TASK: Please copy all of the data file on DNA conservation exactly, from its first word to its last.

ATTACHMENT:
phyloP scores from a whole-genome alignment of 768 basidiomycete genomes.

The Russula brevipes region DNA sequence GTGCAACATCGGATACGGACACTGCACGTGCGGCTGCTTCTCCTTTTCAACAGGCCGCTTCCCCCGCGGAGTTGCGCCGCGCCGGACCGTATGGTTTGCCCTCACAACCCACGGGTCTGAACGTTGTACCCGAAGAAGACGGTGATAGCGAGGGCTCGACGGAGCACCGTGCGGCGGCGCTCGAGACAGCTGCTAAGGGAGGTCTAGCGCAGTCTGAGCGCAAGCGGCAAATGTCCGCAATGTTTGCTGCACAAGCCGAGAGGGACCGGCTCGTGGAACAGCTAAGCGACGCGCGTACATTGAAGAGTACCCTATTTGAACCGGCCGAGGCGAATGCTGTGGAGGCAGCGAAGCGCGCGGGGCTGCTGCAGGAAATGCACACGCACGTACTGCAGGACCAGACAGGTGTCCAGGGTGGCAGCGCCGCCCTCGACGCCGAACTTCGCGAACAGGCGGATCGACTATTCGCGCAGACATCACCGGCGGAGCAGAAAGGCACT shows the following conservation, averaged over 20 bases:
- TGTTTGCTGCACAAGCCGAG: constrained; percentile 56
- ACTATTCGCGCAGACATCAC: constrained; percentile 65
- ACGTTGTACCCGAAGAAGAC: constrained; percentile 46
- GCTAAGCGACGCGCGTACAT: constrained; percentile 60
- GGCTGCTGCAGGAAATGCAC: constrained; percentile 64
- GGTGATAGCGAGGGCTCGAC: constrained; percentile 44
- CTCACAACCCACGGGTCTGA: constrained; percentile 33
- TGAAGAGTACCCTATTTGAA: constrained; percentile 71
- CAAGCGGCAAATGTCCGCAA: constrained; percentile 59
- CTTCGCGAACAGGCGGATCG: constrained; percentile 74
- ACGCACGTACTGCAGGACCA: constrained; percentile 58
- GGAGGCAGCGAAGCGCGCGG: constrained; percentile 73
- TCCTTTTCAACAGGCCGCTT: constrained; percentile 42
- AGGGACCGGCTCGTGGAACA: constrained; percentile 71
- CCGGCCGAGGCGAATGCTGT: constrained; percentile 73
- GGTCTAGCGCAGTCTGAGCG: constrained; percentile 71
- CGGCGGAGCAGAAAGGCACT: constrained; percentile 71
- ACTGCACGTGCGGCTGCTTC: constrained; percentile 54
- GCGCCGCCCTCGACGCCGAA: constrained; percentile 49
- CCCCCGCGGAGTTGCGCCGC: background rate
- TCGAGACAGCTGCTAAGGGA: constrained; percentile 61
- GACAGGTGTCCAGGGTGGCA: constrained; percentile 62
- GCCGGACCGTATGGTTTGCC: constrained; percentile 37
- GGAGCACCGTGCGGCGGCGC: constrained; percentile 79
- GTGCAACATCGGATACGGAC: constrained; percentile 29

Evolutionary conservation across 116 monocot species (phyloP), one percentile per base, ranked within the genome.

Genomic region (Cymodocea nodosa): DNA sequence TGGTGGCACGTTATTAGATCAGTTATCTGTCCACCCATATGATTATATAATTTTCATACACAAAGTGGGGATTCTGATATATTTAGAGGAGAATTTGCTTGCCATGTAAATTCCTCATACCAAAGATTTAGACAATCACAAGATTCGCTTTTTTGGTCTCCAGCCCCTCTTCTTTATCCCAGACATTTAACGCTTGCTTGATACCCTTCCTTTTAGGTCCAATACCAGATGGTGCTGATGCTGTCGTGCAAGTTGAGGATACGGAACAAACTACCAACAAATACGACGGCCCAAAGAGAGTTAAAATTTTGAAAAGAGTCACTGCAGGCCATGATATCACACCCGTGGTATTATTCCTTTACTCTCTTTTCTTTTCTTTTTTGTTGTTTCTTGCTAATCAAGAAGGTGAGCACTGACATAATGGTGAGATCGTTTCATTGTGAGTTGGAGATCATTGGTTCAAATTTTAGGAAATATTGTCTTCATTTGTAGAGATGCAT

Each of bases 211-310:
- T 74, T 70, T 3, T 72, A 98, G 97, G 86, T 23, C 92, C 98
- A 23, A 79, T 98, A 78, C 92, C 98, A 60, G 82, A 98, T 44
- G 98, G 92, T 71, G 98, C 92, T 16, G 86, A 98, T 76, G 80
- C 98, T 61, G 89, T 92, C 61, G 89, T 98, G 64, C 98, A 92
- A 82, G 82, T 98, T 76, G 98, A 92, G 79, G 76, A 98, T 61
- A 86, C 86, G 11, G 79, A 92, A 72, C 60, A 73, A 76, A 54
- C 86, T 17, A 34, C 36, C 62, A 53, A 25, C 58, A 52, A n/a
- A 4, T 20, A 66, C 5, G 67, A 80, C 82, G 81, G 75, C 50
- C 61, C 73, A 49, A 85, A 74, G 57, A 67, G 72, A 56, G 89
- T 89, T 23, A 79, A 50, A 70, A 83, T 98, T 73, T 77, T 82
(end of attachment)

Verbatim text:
phyloP scores from a whole-genome alignment of 768 basidiomycete genomes.

The Russula brevipes region DNA sequence GTGCAACATCGGATACGGACACTGCACGTGCGGCTGCTTCTCCTTTTCAACAGGCCGCTTCCCCCGCGGAGTTGCGCCGCGCCGGACCGTATGGTTTGCCCTCACAACCCACGGGTCTGAACGTTGTACCCGAAGAAGACGGTGATAGCGAGGGCTCGACGGAGCACCGTGCGGCGGCGCTCGAGACAGCTGCTAAGGGAGGTCTAGCGCAGTCTGAGCGCAAGCGGCAAATGTCCGCAATGTTTGCTGCACAAGCCGAGAGGGACCGGCTCGTGGAACAGCTAAGCGACGCGCGTACATTGAAGAGTACCCTATTTGAACCGGCCGAGGCGAATGCTGTGGAGGCAGCGAAGCGCGCGGGGCTGCTGCAGGAAATGCACACGCACGTACTGCAGGACCAGACAGGTGTCCAGGGTGGCAGCGCCGCCCTCGACGCCGAACTTCGCGAACAGGCGGATCGACTATTCGCGCAGACATCACCGGCGGAGCAGAAAGGCACT shows the following conservation, averaged over 20 bases:
- TGTTTGCTGCACAAGCCGAG: constrained; percentile 56
- ACTATTCGCGCAGACATCAC: constrained; percentile 65
- ACGTTGTACCCGAAGAAGAC: constrained; percentile 46
- GCTAAGCGACGCGCGTACAT: constrained; percentile 60
- GGCTGCTGCAGGAAATGCAC: constrained; percentile 64
- GGTGATAGCGAGGGCTCGAC: constrained; percentile 44
- CTCACAACCCACGGGTCTGA: constrained; percentile 33
- TGAAGAGTACCCTATTTGAA: constrained; percentile 71
- CAAGCGGCAAATGTCCGCAA: constrained; percentile 59
- CTTCGCGAACAGGCGGATCG: constrained; percentile 74
- ACGCACGTACTGCAGGACCA: constrained; percentile 58
- GGAGGCAGCGAAGCGCGCGG: constrained; percentile 73
- TCCTTTTCAACAGGCCGCTT: constrained; percentile 42
- AGGGACCGGCTCGTGGAACA: constrained; percentile 71
- CCGGCCGAGGCGAATGCTGT: constrained; percentile 73
- GGTCTAGCGCAGTCTGAGCG: constrained; percentile 71
- CGGCGGAGCAGAAAGGCACT: constrained; percentile 71
- ACTGCACGTGCGGCTGCTTC: constrained; percentile 54
- GCGCCGCCCTCGACGCCGAA: constrained; percentile 49
- CCCCCGCGGAGTTGCGCCGC: background rate
- TCGAGACAGCTGCTAAGGGA: constrained; percentile 61
- GACAGGTGTCCAGGGTGGCA: constrained; percentile 62
- GCCGGACCGTATGGTTTGCC: constrained; percentile 37
- GGAGCACCGTGCGGCGGCGC: constrained; percentile 79
- GTGCAACATCGGATACGGAC: constrained; percentile 29

Evolutionary conservation across 116 monocot species (phyloP), one percentile per base, ranked within the genome.

Genomic region (Cymodocea nodosa): DNA sequence TGGTGGCACGTTATTAGATCAGTTATCTGTCCACCCATATGATTATATAATTTTCATACACAAAGTGGGGATTCTGATATATTTAGAGGAGAATTTGCTTGCCATGTAAATTCCTCATACCAAAGATTTAGACAATCACAAGATTCGCTTTTTTGGTCTCCAGCCCCTCTTCTTTATCCCAGACATTTAACGCTTGCTTGATACCCTTCCTTTTAGGTCCAATACCAGATGGTGCTGATGCTGTCGTGCAAGTTGAGGATACGGAACAAACTACCAACAAATACGACGGCCCAAAGAGAGTTAAAATTTTGAAAAGAGTCACTGCAGGCCATGATATCACACCCGTGGTATTATTCCTTTACTCTCTTTTCTTTTCTTTTTTGTTGTTTCTTGCTAATCAAGAAGGTGAGCACTGACATAATGGTGAGATCGTTTCATTGTGAGTTGGAGATCATTGGTTCAAATTTTAGGAAATATTGTCTTCATTTGTAGAGATGCAT

Each of bases 211-310:
- T 74, T 70, T 3, T 72, A 98, G 97, G 86, T 23, C 92, C 98
- A 23, A 79, T 98, A 78, C 92, C 98, A 60, G 82, A 98, T 44
- G 98, G 92, T 71, G 98, C 92, T 16, G 86, A 98, T 76, G 80
- C 98, T 61, G 89, T 92, C 61, G 89, T 98, G 64, C 98, A 92
- A 82, G 82, T 98, T 76, G 98, A 92, G 79, G 76, A 98, T 61
- A 86, C 86, G 11, G 79, A 92, A 72, C 60, A 73, A 76, A 54
- C 86, T 17, A 34, C 36, C 62, A 53, A 25, C 58, A 52, A n/a
- A 4, T 20, A 66, C 5, G 67, A 80, C 82, G 81, G 75, C 50
- C 61, C 73, A 49, A 85, A 74, G 57, A 67, G 72, A 56, G 89
- T 89, T 23, A 79, A 50, A 70, A 83, T 98, T 73, T 77, T 82